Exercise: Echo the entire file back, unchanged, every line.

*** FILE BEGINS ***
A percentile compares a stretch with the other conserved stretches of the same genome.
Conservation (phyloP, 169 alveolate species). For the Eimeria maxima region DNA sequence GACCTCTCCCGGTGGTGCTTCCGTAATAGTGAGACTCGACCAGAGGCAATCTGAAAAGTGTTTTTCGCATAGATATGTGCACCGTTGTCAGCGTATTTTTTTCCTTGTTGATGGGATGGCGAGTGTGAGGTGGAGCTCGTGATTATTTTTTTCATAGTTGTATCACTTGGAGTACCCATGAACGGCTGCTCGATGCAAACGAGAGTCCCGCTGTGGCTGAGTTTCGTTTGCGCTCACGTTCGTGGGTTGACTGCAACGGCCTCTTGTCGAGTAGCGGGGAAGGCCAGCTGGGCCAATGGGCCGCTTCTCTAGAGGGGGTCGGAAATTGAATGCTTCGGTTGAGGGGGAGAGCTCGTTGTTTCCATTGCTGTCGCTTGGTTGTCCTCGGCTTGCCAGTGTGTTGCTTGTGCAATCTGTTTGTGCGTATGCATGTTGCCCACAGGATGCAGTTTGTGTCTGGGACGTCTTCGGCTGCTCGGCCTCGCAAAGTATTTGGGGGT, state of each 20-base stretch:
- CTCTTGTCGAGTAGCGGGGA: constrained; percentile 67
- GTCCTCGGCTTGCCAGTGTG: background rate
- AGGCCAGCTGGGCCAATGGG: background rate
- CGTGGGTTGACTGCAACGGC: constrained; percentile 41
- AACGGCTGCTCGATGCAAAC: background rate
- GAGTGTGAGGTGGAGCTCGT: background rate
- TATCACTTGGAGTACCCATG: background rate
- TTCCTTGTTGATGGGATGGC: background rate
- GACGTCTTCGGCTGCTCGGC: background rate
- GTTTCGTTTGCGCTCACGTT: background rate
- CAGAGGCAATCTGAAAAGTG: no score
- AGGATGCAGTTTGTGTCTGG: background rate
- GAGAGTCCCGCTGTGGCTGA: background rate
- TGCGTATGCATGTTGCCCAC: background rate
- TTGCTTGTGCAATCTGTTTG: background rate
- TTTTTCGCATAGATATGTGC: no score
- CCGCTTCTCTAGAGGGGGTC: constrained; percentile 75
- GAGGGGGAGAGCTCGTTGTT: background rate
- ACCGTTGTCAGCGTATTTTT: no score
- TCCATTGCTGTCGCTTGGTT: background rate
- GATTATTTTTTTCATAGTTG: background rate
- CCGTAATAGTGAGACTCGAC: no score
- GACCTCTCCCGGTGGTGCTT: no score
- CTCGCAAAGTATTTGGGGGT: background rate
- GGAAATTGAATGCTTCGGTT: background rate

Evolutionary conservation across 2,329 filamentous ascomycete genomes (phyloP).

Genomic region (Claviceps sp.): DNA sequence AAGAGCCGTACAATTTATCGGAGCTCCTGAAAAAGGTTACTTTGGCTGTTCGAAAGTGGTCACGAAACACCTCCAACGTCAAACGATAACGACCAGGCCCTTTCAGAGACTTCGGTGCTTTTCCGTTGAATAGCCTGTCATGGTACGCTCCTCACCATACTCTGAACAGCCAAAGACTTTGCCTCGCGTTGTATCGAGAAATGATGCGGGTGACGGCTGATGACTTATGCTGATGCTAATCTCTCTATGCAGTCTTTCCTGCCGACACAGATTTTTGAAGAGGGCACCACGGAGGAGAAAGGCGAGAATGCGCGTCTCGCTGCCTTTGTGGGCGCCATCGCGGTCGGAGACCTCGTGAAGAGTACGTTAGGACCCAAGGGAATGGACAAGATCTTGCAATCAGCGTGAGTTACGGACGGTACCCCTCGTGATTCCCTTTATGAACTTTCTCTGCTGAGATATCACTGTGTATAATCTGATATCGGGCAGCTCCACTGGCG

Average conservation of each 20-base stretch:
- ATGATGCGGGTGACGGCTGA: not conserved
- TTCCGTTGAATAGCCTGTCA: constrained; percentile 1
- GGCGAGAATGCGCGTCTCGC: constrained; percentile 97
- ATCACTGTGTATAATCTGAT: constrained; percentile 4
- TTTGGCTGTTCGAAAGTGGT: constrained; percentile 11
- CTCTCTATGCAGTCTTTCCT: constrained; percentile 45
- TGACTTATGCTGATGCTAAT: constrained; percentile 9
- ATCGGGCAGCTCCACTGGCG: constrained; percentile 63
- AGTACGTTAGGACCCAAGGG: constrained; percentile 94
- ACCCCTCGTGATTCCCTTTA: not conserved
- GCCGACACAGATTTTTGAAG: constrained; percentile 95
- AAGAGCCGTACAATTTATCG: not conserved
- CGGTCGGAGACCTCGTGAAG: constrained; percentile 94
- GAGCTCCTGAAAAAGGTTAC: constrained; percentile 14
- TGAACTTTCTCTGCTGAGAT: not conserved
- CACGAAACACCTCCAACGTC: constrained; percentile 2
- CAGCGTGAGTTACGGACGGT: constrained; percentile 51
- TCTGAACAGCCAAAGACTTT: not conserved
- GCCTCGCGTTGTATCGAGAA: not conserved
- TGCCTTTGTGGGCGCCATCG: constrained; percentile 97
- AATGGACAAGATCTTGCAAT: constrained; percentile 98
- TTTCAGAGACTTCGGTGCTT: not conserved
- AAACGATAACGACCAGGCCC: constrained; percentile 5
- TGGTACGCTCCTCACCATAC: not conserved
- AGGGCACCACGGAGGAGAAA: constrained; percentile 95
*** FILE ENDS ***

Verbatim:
A percentile compares a stretch with the other conserved stretches of the same genome.
Conservation (phyloP, 169 alveolate species). For the Eimeria maxima region DNA sequence GACCTCTCCCGGTGGTGCTTCCGTAATAGTGAGACTCGACCAGAGGCAATCTGAAAAGTGTTTTTCGCATAGATATGTGCACCGTTGTCAGCGTATTTTTTTCCTTGTTGATGGGATGGCGAGTGTGAGGTGGAGCTCGTGATTATTTTTTTCATAGTTGTATCACTTGGAGTACCCATGAACGGCTGCTCGATGCAAACGAGAGTCCCGCTGTGGCTGAGTTTCGTTTGCGCTCACGTTCGTGGGTTGACTGCAACGGCCTCTTGTCGAGTAGCGGGGAAGGCCAGCTGGGCCAATGGGCCGCTTCTCTAGAGGGGGTCGGAAATTGAATGCTTCGGTTGAGGGGGAGAGCTCGTTGTTTCCATTGCTGTCGCTTGGTTGTCCTCGGCTTGCCAGTGTGTTGCTTGTGCAATCTGTTTGTGCGTATGCATGTTGCCCACAGGATGCAGTTTGTGTCTGGGACGTCTTCGGCTGCTCGGCCTCGCAAAGTATTTGGGGGT, state of each 20-base stretch:
- CTCTTGTCGAGTAGCGGGGA: constrained; percentile 67
- GTCCTCGGCTTGCCAGTGTG: background rate
- AGGCCAGCTGGGCCAATGGG: background rate
- CGTGGGTTGACTGCAACGGC: constrained; percentile 41
- AACGGCTGCTCGATGCAAAC: background rate
- GAGTGTGAGGTGGAGCTCGT: background rate
- TATCACTTGGAGTACCCATG: background rate
- TTCCTTGTTGATGGGATGGC: background rate
- GACGTCTTCGGCTGCTCGGC: background rate
- GTTTCGTTTGCGCTCACGTT: background rate
- CAGAGGCAATCTGAAAAGTG: no score
- AGGATGCAGTTTGTGTCTGG: background rate
- GAGAGTCCCGCTGTGGCTGA: background rate
- TGCGTATGCATGTTGCCCAC: background rate
- TTGCTTGTGCAATCTGTTTG: background rate
- TTTTTCGCATAGATATGTGC: no score
- CCGCTTCTCTAGAGGGGGTC: constrained; percentile 75
- GAGGGGGAGAGCTCGTTGTT: background rate
- ACCGTTGTCAGCGTATTTTT: no score
- TCCATTGCTGTCGCTTGGTT: background rate
- GATTATTTTTTTCATAGTTG: background rate
- CCGTAATAGTGAGACTCGAC: no score
- GACCTCTCCCGGTGGTGCTT: no score
- CTCGCAAAGTATTTGGGGGT: background rate
- GGAAATTGAATGCTTCGGTT: background rate

Evolutionary conservation across 2,329 filamentous ascomycete genomes (phyloP).

Genomic region (Claviceps sp.): DNA sequence AAGAGCCGTACAATTTATCGGAGCTCCTGAAAAAGGTTACTTTGGCTGTTCGAAAGTGGTCACGAAACACCTCCAACGTCAAACGATAACGACCAGGCCCTTTCAGAGACTTCGGTGCTTTTCCGTTGAATAGCCTGTCATGGTACGCTCCTCACCATACTCTGAACAGCCAAAGACTTTGCCTCGCGTTGTATCGAGAAATGATGCGGGTGACGGCTGATGACTTATGCTGATGCTAATCTCTCTATGCAGTCTTTCCTGCCGACACAGATTTTTGAAGAGGGCACCACGGAGGAGAAAGGCGAGAATGCGCGTCTCGCTGCCTTTGTGGGCGCCATCGCGGTCGGAGACCTCGTGAAGAGTACGTTAGGACCCAAGGGAATGGACAAGATCTTGCAATCAGCGTGAGTTACGGACGGTACCCCTCGTGATTCCCTTTATGAACTTTCTCTGCTGAGATATCACTGTGTATAATCTGATATCGGGCAGCTCCACTGGCG

Average conservation of each 20-base stretch:
- ATGATGCGGGTGACGGCTGA: not conserved
- TTCCGTTGAATAGCCTGTCA: constrained; percentile 1
- GGCGAGAATGCGCGTCTCGC: constrained; percentile 97
- ATCACTGTGTATAATCTGAT: constrained; percentile 4
- TTTGGCTGTTCGAAAGTGGT: constrained; percentile 11
- CTCTCTATGCAGTCTTTCCT: constrained; percentile 45
- TGACTTATGCTGATGCTAAT: constrained; percentile 9
- ATCGGGCAGCTCCACTGGCG: constrained; percentile 63
- AGTACGTTAGGACCCAAGGG: constrained; percentile 94
- ACCCCTCGTGATTCCCTTTA: not conserved
- GCCGACACAGATTTTTGAAG: constrained; percentile 95
- AAGAGCCGTACAATTTATCG: not conserved
- CGGTCGGAGACCTCGTGAAG: constrained; percentile 94
- GAGCTCCTGAAAAAGGTTAC: constrained; percentile 14
- TGAACTTTCTCTGCTGAGAT: not conserved
- CACGAAACACCTCCAACGTC: constrained; percentile 2
- CAGCGTGAGTTACGGACGGT: constrained; percentile 51
- TCTGAACAGCCAAAGACTTT: not conserved
- GCCTCGCGTTGTATCGAGAA: not conserved
- TGCCTTTGTGGGCGCCATCG: constrained; percentile 97
- AATGGACAAGATCTTGCAAT: constrained; percentile 98
- TTTCAGAGACTTCGGTGCTT: not conserved
- AAACGATAACGACCAGGCCC: constrained; percentile 5
- TGGTACGCTCCTCACCATAC: not conserved
- AGGGCACCACGGAGGAGAAA: constrained; percentile 95